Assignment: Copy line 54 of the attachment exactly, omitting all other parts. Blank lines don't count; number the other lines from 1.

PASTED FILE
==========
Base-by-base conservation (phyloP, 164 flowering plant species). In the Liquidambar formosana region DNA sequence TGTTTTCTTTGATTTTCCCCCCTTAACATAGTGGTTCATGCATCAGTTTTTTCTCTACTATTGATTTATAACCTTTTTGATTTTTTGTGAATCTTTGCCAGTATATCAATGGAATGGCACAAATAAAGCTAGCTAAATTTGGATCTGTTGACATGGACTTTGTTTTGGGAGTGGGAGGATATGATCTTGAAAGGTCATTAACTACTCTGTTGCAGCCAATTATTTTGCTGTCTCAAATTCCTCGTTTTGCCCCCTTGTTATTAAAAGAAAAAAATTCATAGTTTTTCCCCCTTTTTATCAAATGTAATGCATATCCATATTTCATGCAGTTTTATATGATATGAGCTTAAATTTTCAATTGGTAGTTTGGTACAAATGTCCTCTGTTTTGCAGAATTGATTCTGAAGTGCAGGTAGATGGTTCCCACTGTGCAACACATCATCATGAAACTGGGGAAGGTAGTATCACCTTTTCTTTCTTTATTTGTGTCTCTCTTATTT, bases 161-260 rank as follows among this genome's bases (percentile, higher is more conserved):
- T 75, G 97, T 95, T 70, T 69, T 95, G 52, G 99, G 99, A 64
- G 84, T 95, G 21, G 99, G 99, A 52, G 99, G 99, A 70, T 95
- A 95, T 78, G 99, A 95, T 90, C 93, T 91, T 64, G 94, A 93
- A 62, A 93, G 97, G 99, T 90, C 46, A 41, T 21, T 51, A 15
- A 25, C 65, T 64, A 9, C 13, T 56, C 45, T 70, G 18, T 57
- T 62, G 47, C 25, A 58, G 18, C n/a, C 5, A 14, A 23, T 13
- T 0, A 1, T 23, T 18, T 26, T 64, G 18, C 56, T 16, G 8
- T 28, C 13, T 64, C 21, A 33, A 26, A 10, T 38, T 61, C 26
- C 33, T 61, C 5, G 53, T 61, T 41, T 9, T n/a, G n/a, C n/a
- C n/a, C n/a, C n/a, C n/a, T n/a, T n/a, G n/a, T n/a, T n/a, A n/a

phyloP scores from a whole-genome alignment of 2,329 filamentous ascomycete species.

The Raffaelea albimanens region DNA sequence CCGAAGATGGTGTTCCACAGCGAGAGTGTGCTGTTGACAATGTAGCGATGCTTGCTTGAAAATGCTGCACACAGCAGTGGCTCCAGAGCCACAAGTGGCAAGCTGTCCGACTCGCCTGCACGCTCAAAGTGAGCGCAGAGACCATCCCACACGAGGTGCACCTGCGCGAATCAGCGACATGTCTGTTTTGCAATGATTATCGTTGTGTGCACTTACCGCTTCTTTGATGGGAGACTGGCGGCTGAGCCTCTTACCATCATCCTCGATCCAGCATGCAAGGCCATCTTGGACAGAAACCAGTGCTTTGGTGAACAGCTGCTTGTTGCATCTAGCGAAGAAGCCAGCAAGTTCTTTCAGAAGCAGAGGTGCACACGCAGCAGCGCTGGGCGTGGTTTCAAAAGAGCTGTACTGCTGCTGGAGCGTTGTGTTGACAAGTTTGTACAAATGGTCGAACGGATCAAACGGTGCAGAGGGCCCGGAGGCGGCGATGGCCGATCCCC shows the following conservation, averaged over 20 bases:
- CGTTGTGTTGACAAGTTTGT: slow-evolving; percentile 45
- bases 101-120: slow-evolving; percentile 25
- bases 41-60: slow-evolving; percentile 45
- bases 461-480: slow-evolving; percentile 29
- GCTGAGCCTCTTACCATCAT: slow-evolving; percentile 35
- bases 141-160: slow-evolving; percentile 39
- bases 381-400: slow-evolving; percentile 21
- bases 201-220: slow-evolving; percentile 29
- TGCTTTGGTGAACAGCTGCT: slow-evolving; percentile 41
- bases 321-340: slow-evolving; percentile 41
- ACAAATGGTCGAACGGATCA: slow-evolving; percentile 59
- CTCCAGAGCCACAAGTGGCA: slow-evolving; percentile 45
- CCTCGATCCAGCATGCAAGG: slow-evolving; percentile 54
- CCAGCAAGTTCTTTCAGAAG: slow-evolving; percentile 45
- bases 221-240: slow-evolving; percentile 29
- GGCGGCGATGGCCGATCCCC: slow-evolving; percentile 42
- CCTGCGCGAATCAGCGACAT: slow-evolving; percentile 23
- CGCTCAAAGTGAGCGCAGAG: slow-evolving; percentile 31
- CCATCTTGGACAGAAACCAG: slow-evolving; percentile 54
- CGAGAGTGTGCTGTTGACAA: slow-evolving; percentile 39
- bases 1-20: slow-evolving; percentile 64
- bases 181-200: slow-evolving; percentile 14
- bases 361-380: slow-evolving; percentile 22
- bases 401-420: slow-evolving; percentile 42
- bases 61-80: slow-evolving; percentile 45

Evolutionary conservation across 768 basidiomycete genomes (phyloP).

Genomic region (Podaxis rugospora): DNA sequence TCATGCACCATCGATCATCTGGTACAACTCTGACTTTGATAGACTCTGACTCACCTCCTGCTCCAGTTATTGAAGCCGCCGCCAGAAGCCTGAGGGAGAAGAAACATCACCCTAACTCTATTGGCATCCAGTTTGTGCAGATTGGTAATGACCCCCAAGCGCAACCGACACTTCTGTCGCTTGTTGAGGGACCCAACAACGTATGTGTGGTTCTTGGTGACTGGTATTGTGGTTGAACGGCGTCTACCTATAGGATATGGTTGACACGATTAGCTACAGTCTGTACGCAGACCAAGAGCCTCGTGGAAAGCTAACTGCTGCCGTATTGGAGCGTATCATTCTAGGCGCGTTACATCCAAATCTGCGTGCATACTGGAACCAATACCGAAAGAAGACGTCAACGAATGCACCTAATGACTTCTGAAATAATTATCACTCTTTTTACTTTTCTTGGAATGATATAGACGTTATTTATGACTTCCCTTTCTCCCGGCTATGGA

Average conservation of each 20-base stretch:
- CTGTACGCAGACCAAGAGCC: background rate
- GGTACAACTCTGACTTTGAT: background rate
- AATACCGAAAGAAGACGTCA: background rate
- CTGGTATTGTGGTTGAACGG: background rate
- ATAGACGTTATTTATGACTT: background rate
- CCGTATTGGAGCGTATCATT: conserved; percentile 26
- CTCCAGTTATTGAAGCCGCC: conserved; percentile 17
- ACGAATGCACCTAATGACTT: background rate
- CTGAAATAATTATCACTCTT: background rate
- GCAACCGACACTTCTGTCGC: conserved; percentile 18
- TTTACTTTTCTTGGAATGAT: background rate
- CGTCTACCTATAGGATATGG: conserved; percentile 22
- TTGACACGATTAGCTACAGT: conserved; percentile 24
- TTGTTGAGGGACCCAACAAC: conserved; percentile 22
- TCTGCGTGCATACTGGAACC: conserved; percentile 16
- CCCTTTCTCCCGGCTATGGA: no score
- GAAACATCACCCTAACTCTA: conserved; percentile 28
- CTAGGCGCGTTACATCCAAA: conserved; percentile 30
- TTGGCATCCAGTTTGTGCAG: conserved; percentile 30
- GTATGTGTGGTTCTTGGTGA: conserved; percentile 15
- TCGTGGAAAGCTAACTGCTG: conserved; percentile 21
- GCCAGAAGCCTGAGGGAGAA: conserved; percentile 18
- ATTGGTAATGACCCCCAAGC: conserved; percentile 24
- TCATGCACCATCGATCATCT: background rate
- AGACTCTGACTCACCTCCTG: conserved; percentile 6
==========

- TTGACACGATTAGCTACAGT: conserved; percentile 24